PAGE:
Jump between StateMachines


#1

Hi everybody,
We need to implement some sort of rollback in our StateMachines, but I cannot figure out how we would implement that, without going insane.,

Use-Case:
Let’s say I have two StateMachines ProvisionMyService and RetireMyService

ProvisionMyService
    prov1
    prov2
    prov3
RetireMyService
    retire3
    retire2
    retire1

The steps are written that retire3 undos whatever prov3 did, retire2 undos prov2 and so on.
Now the Code in prov2 recognizes, that the request is invalid and the request cannot be processed any further. The problem is that prov1 has already run and the StateMachine needs to rollback those changes and also needs to skip prov3

Question
Has anybody implemented something like this? Any ideas how one would go about it?
We currently have one StateMachine that has specific ErrorHandling States we can jump to using $evm.root['ae_next_state'], but it is only one StateMachine and this apporach is not scaleable

Problem
I know that setting $evm.root['ae_next_state'] = 'state2' allows me to jump within a StateMachine.
As far as I know it cannot be used to jump to another StateMachine. At least by reading the code it seems to not be possible (https://github.com/ManageIQ/manageiq-automation_engine/blob/master/lib/miq_automation_engine/engine/miq_ae_engine/miq_ae_state_machine.rb)

I am not aware of anything built-in in ManageIQ that would allow to jump between state machines

Ideas I have got so far

  • Use some very generic embedded methods in on_entry, on_exit and on_error steps, to kick of the Retirement/Clenaup StateMachine, if the StateMachine was on _error at some point.
  • Use some clever $evm.instantiate()-call to do the cleanup in one go and just exit with MIQ_ABORT. However I think instantiate is not able to handle retries…

#2

If your ProvisionMyService was launched (even indirectly) from a request, you could perhaps write the current completed state into the request’s options hash from each provisioning state’s on_exit method, something like request.set_option(:state_complete, 'prov2'). Then if you were happy to perform your rollback asynchronously, you could fire off a create_automation_request to run RetireMyService from an on_error method, passing as an argument the request ID of the provision request.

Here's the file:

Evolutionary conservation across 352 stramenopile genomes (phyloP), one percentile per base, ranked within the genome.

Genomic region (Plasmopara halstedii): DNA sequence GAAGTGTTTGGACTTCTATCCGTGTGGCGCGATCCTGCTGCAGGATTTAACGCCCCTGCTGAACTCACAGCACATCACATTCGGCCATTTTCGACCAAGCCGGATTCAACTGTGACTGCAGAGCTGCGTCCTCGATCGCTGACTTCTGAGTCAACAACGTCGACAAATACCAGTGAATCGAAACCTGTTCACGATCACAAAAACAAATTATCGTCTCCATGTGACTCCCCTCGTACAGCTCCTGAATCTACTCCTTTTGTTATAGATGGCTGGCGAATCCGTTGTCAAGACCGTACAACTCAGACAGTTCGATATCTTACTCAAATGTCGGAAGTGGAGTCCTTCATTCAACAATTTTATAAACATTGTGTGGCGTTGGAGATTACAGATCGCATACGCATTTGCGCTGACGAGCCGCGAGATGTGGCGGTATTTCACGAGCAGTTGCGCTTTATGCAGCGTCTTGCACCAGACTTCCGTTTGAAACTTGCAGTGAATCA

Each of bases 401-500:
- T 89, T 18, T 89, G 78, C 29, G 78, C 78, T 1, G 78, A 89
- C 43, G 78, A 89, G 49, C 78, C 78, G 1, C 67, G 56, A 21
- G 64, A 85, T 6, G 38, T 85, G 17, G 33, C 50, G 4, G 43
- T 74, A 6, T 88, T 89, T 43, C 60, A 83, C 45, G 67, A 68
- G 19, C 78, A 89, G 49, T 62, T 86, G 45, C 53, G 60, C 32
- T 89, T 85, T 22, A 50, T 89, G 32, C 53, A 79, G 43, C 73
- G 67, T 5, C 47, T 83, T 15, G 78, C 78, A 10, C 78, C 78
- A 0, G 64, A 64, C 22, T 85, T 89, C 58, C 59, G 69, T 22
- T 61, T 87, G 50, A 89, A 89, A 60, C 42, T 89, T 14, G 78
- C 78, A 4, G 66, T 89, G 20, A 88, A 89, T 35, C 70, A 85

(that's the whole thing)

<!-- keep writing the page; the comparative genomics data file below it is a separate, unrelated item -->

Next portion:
state_1 on_entry in RetireMyService could retrieve the request object and lookup the most recent options[:state_complete], and call ae_next_state to jump to the appropriate undo stage.

This also has the advantage that the retire state machine has access to the provisioning option hash, and so should have all of the information necessary to undo everything.

Just off the top of my head, totally unproven, not guaranteed to work :slight_smile:

pemcg


#3

Yeah. I had the same idea regarding the automation request, just as I hit the send button :slight_smile:.

I don’t see a reason why it shouldn’t work.
I am probably going to replace the request with a state variable, because buttons don’t have requests associated.

The question is, how complicated is it going to be to implement that in a generic way, so people don’t have to do more than abort_workflow_now('/RetireMyService') or something similar


#4

I just thought of a problem with the approach. If people (scripts) wait for the request to finish and poll the API, the request will be in Finished/Error, while the automation request does the cleanup. Therefore the next request might fail, because not all resources are released yet.

Either keep the original request alive, while the automation task runs or set the request to Finished/Cleanup and update it from the automation task.


#5

I agree, the provisioning state machine could poll and wait for completion of the decommissioning state machine before it completed.

Regarding the button, it might be a simpler workflow if the method launched from the button just issued a create_automation_request for the provisioning workflow. In that way you’d always get a request object for both provisioning and decommission/tidyup. In fact that might be a way of helping making it more generic.

pemcg


#6

Actually… Great Idea. I haven’t though about that yet :slight_smile: